Dating elkington silver plate
The mark is a Lion Passant-the image of a lion walking, facing left.You may be sure that an object bearing this mark is English sterling silver made after 1719.Sometimes they are on the back of an item, but occasionally on the front or on an edge.It can be difficult to read the marks when over time they become worn down with polishing.16th Century 17th Century Queen Anne 1702 - 1714 George I 1714 - 1727 George II 1727 - 1760 George III 1760 - 1820 Regency 1810 - 1820 George IV 1820 - 1830 William IV 1830 - 1837 Victorian 1837 - 1901 1901 Onwards 1795 to 1835 Price £5,500 A full set of sterling silver cutlery for 12 people in the traditional Old English and reed pattern. The bottoms are original and are made of heavy hobnail cut crystal. Total 60 pieces plus a set of 24 Georgian silver handled knives. All flatware pieces with a hand engraved stag crest, knives with a hand engraved arm crest. The inkwell has a screw top safely mechanism to ensure the ink doesn’t leak when travelling. If it is English Sterling silver you should be able to determine the year it was made, in what city it was assayed, you will probably also be able to determine who the maker is, although those lists are far from complete. If there is a maker’s mark on it, the maker can be identified by consulting a good “mark book”.To find silverplaters one such good reference book is: Sheffield & Birmingham Victorian Electroplaters Book of Marks, Andrea De Giovanni, 1991.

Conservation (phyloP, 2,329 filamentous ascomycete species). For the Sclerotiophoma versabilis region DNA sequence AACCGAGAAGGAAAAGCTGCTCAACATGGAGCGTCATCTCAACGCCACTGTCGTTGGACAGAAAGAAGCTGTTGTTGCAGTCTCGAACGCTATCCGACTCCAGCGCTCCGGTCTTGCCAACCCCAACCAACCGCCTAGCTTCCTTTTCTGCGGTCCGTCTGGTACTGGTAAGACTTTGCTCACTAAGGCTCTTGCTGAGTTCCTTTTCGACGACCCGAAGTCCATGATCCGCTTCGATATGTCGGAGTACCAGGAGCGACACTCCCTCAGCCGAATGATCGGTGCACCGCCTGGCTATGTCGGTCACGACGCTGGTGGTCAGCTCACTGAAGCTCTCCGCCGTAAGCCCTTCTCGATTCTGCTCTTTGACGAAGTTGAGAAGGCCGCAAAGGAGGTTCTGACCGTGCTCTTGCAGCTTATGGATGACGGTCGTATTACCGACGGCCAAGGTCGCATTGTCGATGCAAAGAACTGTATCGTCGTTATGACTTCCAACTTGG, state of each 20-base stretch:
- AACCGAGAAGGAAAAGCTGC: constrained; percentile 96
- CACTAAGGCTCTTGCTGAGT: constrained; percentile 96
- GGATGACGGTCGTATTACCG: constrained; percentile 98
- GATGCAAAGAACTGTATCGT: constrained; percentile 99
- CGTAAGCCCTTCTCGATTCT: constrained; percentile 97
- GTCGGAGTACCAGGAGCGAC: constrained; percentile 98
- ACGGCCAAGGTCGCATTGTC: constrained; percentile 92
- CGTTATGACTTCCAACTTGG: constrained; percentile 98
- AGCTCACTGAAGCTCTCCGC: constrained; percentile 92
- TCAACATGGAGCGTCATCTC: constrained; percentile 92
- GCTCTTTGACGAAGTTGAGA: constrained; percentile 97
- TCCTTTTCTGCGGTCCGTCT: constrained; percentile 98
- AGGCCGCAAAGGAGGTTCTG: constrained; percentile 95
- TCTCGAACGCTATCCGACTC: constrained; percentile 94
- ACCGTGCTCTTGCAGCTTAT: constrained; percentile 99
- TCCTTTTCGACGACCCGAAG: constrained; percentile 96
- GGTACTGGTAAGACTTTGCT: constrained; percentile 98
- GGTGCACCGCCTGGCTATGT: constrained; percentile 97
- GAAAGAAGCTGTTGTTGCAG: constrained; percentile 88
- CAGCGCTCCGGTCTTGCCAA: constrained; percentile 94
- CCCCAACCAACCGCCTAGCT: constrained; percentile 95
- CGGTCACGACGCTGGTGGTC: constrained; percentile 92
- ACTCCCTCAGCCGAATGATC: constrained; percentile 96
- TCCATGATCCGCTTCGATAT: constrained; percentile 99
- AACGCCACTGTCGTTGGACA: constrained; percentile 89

Another mark will give the year that the item was assayed (generally speaking the year it was made) -these are letters in a shield device.In addition to the Lion Passant there are other marks which give more information about the sterling silver object.There is a mark which will tell you in what city it was assayed (i.e. London, Birmingham, Chester, Sheffield, Dublin, Edinburgh, etc.This usually indicates that the piece is Old Sheffield Plate and a sterling silver circle was inlaid into it. Old Sheffield Plate with Sterling Silver Inlay to accommodate initials or a coat of arms.This was done so that the engraver would not have to worry about going through the silver layer and hitting the copper core when engraving the coat of arms (see Figures 6 & 7). The orange is copper that is now showing through as the silver is wearing. One further note about marking: These marks are quite small and can be hard to find.
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The 2446 is a number used by James Dixon & Sons and does not relate to our discussion Most Old Sheffield Plate is not marked but a great deal of silverplate is also not marked so lack of any marking is not definitive.